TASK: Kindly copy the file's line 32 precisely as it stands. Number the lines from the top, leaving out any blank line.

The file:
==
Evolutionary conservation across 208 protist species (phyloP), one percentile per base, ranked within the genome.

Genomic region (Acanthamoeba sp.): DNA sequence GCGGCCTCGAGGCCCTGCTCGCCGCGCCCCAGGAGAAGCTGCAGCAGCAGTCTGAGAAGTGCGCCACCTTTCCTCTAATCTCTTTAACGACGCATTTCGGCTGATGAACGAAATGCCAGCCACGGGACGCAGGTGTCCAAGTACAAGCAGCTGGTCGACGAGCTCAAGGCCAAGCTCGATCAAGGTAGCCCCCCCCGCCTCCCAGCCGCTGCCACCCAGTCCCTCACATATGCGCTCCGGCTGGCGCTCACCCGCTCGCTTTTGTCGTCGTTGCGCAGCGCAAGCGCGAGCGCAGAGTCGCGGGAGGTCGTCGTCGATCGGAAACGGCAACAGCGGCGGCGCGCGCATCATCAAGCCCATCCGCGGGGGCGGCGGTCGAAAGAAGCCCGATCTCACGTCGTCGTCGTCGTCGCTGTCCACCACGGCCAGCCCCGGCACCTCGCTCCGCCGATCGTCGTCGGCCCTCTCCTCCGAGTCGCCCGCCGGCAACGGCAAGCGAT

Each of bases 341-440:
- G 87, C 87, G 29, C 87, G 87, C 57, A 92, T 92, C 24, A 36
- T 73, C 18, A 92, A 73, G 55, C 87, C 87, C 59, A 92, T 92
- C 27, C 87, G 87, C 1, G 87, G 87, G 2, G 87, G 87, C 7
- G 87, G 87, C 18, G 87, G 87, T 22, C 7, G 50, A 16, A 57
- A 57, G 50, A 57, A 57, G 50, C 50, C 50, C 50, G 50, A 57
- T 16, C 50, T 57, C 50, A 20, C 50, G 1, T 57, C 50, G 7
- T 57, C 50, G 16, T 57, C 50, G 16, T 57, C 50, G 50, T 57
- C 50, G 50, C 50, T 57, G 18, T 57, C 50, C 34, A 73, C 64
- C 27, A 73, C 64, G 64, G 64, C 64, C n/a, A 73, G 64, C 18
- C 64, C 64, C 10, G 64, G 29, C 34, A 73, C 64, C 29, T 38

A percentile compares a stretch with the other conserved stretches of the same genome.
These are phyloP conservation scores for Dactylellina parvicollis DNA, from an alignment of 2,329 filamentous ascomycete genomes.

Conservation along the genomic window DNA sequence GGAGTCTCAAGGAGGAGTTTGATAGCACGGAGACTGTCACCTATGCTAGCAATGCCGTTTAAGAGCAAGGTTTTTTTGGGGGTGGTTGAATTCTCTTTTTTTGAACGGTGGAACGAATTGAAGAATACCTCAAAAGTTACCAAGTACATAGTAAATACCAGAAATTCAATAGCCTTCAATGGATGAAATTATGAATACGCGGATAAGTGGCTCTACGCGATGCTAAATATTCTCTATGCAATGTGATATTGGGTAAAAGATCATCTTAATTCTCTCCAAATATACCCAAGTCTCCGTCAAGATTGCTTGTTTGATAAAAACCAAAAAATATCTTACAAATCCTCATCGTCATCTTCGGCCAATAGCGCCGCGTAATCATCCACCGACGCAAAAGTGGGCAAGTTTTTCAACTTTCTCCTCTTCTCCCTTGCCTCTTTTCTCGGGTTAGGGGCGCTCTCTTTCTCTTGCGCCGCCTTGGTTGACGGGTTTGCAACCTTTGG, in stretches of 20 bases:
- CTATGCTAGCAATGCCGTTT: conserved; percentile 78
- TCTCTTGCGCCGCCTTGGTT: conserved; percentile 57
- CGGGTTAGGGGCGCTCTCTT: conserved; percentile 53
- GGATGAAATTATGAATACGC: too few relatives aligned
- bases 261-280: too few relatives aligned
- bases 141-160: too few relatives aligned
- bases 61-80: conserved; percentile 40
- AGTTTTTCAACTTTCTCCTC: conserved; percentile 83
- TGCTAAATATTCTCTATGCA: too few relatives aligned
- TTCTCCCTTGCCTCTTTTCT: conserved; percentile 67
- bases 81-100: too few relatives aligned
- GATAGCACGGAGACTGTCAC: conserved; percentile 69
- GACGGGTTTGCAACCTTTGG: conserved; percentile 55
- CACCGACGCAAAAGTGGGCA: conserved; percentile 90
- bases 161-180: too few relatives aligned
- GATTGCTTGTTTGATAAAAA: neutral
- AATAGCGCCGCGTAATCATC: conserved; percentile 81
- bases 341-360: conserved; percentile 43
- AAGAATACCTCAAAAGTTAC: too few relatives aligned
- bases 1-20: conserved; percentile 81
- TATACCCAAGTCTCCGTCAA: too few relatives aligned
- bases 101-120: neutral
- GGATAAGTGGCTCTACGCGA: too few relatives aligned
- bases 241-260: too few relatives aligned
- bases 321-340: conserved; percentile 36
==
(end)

- GATTGCTTGTTTGATAAAAA: neutral